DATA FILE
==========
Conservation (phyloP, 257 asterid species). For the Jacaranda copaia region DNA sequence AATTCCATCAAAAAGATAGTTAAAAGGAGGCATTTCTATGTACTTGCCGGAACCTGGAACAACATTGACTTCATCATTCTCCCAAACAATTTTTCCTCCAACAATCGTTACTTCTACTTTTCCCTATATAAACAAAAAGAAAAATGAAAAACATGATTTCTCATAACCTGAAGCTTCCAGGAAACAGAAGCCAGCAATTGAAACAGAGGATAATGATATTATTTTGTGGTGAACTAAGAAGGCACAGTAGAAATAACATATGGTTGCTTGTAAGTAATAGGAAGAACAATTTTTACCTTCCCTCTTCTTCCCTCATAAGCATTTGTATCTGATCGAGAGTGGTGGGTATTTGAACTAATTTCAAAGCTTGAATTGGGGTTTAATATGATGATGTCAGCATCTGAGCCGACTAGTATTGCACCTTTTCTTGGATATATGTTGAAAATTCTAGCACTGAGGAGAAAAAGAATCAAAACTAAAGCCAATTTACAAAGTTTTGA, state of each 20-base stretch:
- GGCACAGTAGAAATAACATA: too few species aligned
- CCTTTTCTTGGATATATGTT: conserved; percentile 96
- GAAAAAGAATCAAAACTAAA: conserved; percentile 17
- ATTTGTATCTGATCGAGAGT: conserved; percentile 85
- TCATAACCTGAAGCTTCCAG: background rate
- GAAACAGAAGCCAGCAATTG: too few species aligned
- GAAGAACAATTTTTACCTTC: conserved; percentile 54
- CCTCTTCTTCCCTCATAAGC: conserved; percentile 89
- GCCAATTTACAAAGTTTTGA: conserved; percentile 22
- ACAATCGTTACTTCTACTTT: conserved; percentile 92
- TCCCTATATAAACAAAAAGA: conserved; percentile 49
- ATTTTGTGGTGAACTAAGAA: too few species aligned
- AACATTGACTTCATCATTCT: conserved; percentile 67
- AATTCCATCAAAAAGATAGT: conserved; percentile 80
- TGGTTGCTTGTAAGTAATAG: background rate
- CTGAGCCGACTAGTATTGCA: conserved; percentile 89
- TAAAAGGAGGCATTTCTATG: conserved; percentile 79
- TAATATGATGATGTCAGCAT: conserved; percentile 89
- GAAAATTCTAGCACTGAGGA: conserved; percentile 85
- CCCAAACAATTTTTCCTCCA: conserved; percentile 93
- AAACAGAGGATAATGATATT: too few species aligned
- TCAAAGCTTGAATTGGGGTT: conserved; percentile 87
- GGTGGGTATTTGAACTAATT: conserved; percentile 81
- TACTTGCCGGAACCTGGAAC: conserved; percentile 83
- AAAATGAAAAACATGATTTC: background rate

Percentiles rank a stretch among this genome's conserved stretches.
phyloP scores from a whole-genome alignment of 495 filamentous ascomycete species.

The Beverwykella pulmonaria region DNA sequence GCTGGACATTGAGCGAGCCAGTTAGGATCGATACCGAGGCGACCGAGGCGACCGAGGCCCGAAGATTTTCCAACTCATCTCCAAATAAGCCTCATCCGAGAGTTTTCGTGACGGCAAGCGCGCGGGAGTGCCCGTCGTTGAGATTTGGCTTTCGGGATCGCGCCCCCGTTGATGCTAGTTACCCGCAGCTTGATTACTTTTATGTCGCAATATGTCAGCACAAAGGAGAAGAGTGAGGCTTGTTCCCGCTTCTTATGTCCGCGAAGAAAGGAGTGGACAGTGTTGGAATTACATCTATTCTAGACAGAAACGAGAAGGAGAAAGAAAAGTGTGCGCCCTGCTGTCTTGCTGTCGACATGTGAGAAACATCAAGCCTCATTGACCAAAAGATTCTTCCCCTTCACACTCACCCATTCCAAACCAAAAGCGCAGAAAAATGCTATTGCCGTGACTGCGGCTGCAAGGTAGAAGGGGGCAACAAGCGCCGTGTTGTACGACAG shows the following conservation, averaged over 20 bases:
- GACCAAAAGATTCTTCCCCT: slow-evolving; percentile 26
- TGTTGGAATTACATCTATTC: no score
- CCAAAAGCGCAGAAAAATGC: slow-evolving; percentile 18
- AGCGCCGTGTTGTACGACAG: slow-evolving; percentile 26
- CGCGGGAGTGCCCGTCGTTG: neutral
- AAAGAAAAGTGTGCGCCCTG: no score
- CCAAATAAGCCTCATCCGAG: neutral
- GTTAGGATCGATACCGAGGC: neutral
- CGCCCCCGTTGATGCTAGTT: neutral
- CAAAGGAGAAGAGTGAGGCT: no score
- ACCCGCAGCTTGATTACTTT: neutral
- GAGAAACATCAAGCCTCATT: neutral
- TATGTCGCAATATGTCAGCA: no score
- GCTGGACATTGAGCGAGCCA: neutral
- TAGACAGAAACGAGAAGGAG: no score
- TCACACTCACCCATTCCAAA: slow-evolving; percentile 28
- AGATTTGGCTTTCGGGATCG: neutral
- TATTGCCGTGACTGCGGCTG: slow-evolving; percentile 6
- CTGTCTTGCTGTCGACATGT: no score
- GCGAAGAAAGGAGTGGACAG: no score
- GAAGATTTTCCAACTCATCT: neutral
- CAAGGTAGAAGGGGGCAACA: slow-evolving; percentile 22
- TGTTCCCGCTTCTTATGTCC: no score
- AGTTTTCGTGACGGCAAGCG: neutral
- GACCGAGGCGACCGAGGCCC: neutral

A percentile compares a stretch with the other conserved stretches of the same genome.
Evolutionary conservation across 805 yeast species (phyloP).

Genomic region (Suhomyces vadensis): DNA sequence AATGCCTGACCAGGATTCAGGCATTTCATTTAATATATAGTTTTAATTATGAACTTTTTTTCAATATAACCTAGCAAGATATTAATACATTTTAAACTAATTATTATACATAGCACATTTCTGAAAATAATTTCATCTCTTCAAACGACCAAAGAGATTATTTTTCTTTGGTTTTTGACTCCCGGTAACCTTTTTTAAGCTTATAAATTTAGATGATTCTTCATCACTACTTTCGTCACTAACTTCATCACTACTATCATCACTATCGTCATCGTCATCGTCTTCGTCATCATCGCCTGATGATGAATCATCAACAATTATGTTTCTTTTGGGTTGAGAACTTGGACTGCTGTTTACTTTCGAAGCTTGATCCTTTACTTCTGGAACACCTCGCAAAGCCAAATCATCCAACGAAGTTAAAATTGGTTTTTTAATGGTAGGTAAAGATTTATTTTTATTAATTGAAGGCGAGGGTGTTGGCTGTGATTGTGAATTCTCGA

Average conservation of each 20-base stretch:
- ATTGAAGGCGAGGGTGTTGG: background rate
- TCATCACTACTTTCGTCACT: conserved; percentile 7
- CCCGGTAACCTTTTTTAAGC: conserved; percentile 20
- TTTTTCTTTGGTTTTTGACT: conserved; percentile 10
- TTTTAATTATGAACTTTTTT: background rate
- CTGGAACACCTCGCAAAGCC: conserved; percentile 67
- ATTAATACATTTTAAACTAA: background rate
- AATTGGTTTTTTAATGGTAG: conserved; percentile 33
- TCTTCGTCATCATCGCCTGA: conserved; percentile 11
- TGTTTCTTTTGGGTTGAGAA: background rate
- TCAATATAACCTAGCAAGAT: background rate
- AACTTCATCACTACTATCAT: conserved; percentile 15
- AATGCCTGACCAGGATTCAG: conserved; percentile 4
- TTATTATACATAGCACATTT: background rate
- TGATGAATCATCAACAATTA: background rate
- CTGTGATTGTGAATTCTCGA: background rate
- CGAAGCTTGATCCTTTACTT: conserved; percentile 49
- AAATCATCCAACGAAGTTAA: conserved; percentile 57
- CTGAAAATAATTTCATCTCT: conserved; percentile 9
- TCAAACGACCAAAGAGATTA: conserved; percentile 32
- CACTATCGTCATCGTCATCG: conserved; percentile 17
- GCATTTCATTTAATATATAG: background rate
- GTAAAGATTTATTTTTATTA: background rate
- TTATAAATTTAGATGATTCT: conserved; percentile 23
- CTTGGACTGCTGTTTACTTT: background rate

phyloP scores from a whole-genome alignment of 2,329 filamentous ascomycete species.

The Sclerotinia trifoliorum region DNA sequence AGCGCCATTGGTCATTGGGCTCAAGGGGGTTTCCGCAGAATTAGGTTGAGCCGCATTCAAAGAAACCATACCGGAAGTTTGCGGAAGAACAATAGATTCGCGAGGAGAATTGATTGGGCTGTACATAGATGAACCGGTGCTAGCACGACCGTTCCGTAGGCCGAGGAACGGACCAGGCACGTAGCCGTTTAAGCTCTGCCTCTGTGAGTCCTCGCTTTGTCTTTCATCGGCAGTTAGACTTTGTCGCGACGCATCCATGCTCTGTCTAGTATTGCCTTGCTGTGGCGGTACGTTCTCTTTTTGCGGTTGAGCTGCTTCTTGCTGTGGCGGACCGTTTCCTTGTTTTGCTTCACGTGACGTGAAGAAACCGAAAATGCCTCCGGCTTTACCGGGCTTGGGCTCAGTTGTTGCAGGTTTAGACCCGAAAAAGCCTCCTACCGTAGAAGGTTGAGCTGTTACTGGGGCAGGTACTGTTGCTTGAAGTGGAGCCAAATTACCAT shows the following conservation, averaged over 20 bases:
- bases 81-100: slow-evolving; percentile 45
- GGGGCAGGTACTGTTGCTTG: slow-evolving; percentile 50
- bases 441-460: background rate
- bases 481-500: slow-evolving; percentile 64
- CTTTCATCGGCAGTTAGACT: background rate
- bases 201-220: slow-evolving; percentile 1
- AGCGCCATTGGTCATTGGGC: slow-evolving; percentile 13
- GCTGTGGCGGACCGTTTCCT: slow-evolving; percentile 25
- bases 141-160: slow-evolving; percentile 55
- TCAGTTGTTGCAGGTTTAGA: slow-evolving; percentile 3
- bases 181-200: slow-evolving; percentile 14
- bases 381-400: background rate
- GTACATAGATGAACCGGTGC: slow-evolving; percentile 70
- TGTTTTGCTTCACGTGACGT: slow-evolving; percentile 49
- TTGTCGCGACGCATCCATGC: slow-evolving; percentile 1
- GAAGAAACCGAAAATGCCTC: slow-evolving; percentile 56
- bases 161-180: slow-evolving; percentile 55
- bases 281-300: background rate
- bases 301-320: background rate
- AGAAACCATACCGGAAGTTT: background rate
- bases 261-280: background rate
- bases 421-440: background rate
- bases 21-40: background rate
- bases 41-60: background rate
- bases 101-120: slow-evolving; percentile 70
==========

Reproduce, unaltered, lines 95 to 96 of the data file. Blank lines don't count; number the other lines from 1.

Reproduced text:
- TCAGTTGTTGCAGGTTTAGA: slow-evolving; percentile 3
- bases 181-200: slow-evolving; percentile 14